Filipino Opposition Leader Aquino Is Assassinated on Return Home Summary

  • Last updated on November 11, 2022

Benigno Aquino, Jr., became a focus of the opposition to President Ferdinand Marcos. After years of imprisonment in the Philippines and three years of exile in the United States, he returned to the Philippines only to face the bullets of assassins at Manila airport. His scandalous murder provoked public outrage and led to the overthrow of the dictatorial Marcos, the election of Corazon Aquino as president in 1985, and to his martyrdom.

Summary of Event

The rivalry between Filipino president Ferdinand Marcos and his chief political opponent, Benigno Aquino, Jr., came to a violent end on August 21, 1983, when Aquino, who had also become a voice for democratic change, was assassinated at Manila International Airport after leaving the airplane that brought him back to the Philippines. He had just returned to his homeland from the United States, where he had been in exile for three years. [kw]Aquino Is Assassinated on Return Home, Filipino Opposition Leader (Aug. 21, 1983) [kw]Assassinated on Return Home, Filipino Opposition Leader Aquino Is (Aug. 21, 1983) Aquino, Benigno, Jr. Marcos, Ferdinand Philippines Aquino, Benigno, Jr. Marcos, Ferdinand Philippines [g]Asia;Aug. 21, 1983: Filipino Opposition Leader Aquino Is Assassinated on Return Home[02070] [g]Philippines;Aug. 21, 1983: Filipino Opposition Leader Aquino Is Assassinated on Return Home[02070] [c]Murder and suicide;Aug. 21, 1983: Filipino Opposition Leader Aquino Is Assassinated on Return Home[02070] [c]Government;Aug. 21, 1983: Filipino Opposition Leader Aquino Is Assassinated on Return Home[02070] [c]Politics;Aug. 21, 1983: Filipino Opposition Leader Aquino Is Assassinated on Return Home[02070] [c]Violence;Aug. 21, 1983: Filipino Opposition Leader Aquino Is Assassinated on Return Home[02070] Galman, Rolando Ver, Fabian Aquino, Corazon Marcos, Imelda

Philippine presidential candidate Corazon Aquino visiting, in December, 1985, the grave site of her late husband Benigno Aquino, Jr., who was assassinated in 1983.

(Hulton Archive/Getty Images)

Marcos had been elected president of the Philippines in 1965. Limited by the constitution to two terms in office, he was mandated to leave the presidency in 1973. Aquino, a popular senator, was the most likely victor in the forthcoming presidential election. Instead of leaving office, Marcos declared martial law in 1972, assumed dictatorial powers, and imprisoned Aquino for seven years before exiling him to seek medical care in the United States.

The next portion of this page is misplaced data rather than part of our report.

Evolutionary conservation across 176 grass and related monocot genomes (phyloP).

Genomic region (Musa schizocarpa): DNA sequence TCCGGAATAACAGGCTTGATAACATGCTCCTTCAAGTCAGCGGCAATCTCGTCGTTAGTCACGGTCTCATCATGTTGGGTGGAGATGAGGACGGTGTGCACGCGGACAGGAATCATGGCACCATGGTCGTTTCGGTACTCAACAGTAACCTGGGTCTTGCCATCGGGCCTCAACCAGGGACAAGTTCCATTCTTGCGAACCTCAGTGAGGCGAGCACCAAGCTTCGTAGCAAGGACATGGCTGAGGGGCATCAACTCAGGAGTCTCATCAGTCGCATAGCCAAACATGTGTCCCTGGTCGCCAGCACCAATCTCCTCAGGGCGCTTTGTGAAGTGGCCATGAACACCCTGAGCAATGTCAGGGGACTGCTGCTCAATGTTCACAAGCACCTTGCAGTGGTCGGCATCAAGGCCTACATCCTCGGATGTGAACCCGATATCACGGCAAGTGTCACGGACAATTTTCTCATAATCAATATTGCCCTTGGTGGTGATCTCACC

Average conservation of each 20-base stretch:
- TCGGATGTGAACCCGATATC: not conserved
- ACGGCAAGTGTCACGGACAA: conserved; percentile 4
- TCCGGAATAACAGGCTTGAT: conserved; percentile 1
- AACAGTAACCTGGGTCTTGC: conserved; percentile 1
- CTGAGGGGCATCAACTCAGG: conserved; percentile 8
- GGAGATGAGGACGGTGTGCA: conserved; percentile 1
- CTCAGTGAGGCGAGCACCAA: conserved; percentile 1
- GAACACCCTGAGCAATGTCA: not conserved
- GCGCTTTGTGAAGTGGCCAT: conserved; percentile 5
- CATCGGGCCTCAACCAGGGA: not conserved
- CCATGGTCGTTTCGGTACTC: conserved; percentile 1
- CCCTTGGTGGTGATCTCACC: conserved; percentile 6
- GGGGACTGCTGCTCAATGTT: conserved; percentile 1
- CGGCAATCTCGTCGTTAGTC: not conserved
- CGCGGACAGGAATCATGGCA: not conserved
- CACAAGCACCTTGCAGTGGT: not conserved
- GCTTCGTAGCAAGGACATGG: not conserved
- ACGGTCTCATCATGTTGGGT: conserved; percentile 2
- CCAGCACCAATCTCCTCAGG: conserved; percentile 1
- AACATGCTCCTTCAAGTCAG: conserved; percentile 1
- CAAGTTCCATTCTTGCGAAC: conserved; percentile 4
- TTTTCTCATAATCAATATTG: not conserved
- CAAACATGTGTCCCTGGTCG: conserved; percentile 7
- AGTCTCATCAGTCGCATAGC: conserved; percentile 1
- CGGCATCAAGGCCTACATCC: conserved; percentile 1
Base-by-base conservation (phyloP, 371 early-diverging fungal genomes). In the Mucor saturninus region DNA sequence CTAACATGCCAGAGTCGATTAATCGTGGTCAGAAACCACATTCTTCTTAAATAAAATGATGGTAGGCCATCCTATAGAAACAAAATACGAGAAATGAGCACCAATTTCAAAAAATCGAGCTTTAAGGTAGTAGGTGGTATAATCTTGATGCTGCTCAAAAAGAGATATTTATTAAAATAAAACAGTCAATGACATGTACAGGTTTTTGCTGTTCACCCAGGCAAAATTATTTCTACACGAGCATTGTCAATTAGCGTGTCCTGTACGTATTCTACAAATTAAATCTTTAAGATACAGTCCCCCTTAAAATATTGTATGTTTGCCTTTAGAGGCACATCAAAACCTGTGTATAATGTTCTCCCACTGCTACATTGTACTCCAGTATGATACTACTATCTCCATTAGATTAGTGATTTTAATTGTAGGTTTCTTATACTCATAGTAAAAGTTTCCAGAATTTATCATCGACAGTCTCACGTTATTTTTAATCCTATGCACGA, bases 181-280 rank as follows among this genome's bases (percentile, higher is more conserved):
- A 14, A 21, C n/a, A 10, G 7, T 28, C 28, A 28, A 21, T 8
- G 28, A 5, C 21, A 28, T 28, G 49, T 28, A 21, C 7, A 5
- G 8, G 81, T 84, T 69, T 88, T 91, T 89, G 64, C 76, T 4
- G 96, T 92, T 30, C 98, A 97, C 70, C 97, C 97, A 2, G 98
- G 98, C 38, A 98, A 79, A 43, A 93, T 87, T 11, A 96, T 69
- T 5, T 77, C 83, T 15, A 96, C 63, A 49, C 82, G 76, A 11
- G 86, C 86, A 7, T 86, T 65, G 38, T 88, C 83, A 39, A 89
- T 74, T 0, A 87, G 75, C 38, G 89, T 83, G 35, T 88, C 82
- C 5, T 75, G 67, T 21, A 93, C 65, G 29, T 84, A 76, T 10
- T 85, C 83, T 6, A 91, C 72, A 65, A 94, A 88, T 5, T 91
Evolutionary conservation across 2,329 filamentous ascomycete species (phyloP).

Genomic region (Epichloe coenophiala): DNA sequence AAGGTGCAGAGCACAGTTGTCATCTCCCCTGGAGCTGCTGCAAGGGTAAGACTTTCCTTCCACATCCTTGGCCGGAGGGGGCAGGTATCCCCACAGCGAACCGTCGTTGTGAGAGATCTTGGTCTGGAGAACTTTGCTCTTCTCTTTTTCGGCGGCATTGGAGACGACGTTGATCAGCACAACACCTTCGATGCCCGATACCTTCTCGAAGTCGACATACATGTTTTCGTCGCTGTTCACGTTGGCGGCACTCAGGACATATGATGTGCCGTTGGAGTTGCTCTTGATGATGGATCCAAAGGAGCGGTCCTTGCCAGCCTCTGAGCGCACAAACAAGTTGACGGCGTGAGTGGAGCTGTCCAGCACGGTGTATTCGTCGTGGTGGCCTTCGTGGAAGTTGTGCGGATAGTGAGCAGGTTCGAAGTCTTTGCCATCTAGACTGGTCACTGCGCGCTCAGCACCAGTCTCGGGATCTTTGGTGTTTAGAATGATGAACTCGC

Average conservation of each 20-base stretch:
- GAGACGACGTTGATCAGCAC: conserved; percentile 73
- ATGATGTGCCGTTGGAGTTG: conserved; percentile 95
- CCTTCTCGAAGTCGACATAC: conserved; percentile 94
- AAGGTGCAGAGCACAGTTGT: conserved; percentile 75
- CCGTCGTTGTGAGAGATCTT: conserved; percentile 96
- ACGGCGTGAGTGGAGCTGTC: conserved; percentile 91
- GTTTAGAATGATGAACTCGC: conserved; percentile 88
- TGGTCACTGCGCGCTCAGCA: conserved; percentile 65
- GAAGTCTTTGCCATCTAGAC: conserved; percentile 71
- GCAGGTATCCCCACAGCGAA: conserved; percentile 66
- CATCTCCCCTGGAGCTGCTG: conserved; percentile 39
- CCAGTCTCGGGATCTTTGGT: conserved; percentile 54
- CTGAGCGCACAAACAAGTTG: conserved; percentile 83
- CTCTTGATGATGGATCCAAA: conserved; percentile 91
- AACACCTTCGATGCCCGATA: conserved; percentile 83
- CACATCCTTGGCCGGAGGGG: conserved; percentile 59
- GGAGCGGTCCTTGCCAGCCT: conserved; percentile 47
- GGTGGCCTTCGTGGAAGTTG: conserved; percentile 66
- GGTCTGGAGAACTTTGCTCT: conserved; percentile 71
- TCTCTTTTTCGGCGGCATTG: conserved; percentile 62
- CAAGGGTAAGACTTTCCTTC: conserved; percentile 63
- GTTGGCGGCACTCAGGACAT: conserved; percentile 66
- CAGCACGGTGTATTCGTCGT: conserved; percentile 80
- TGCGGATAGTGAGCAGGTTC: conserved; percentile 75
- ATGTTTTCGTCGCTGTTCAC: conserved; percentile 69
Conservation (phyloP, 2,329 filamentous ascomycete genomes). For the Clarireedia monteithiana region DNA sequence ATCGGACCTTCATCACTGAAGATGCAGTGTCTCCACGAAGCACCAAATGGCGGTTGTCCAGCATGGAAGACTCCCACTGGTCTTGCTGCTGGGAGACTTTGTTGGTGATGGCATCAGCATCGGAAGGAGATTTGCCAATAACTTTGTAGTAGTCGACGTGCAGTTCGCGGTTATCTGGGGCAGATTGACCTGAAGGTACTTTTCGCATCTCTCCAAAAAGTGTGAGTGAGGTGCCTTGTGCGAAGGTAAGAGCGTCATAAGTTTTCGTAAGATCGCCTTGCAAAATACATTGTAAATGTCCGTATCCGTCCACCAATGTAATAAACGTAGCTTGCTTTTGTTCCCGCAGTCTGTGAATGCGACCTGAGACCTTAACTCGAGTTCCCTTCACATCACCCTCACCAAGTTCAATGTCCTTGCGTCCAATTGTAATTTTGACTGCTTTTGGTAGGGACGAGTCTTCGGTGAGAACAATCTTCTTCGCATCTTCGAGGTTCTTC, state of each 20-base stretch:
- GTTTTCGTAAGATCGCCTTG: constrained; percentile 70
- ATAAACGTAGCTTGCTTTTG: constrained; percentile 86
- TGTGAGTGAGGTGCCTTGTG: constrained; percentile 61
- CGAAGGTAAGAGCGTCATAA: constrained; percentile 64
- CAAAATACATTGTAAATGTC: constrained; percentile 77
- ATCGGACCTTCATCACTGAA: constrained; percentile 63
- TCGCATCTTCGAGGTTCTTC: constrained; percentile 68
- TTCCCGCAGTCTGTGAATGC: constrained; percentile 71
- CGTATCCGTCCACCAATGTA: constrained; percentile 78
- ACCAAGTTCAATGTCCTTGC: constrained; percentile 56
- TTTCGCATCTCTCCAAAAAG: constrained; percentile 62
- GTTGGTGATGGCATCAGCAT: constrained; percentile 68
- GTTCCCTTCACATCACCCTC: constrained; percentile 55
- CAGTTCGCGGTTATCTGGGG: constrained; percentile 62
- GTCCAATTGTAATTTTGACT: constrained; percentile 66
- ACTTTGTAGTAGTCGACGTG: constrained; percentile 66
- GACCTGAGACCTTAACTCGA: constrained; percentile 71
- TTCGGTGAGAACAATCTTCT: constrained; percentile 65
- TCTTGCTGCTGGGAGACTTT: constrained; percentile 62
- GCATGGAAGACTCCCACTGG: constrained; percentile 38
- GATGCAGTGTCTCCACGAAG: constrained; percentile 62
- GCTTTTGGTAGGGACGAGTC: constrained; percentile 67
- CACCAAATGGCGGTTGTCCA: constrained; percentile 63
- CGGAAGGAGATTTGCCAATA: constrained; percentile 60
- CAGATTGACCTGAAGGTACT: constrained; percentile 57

Aquino resided in Newton, Massachusetts, and taught at Wellesley College, the Massachusetts Institute of Technology, and Harvard University. Aquino also kept in touch with the opposition to the Marcos regime. In August, 1983, Aquino decided to return to his homeland. Marcos had been in ill health, his dictatorship was increasingly unpopular, and Aquino hoped that the opposition would coalesce upon his return. However, both Marcos’s flamboyant and powerful wife, Imelda Marcos, and Marcos’s loyal supporter, the chief of the armed forces, General Fabian Ver, had publicly warned Aquino against returning to the Philippines.

Because the Filipino government was monitoring Aquino’s travels, Aquino began his trip with evasive maneuvers, traveling with a fake Philippines passport under the name Marcial Bonifacio. On August 13, he flew from Boston to Los Angeles. He then flew to Singapore, Malaysia, and Hong Kong, and finally landed in Taipei, Taiwan. Aquino had determined to fly to Manila from Taipei, in part because Taiwan did not have diplomatic relations with the Philippines and, thus, was somewhat immune from Marcos’s pressure.

On the morning of August 21, Aquino telephoned his family from the Grand Hotel in Taipei. He spoke with each of his children and listened to his religiously devout wife, Corazon Aquino, read a passage from the Bible. At 11:15 a.m., he left for Manila on China Airlines flight 811, accompanied by his brother-in-law and American Broadcasting Company (ABC) news reporter Ken Kashiwahara, friend Noy Brizuela, about ten other journalists, and two Japanese television crews. Although Aquino believed the presence of the media afforded him some protection, he was also wearing a bulletproof vest.

Aquino’s plane landed at 1:03 p.m. The plane was detained on the runway and several soldiers boarded the plane. While the other passengers were ordered to stay in their seats, the soldiers led Aquino out of the plane and onto the tarmac. Passengers on the plane reported hearing a jumble of voices, with shouts of “Shoot him! Shoot him!”

A single gunshot rang out moments later, at 1:15 p.m. Within seconds there was a barrage of shots. Two men lay dead on the tarmac: One was Aquino and the other was an unknown shooter later identified as petty gangster Rolando Galman. Aquino had sustained a fatal gunshot wound to the back of the head. The Marcos government claimed that Aquino had been killed by Galman, who in turn had been killed by an avalanche of bullets from the soldiers. This claim was met by widespread skepticism, if for no other reason than that Galman would have had to penetrate the one-thousand-person security force with which the Filipino army had surrounded the plane to get off his perfect shot. In contrast to the reaction of the Marcos government, Corazon Aquino would gain widespread sympathy for the dignified manner in which she returned to the Philippines for the funeral of her murdered husband.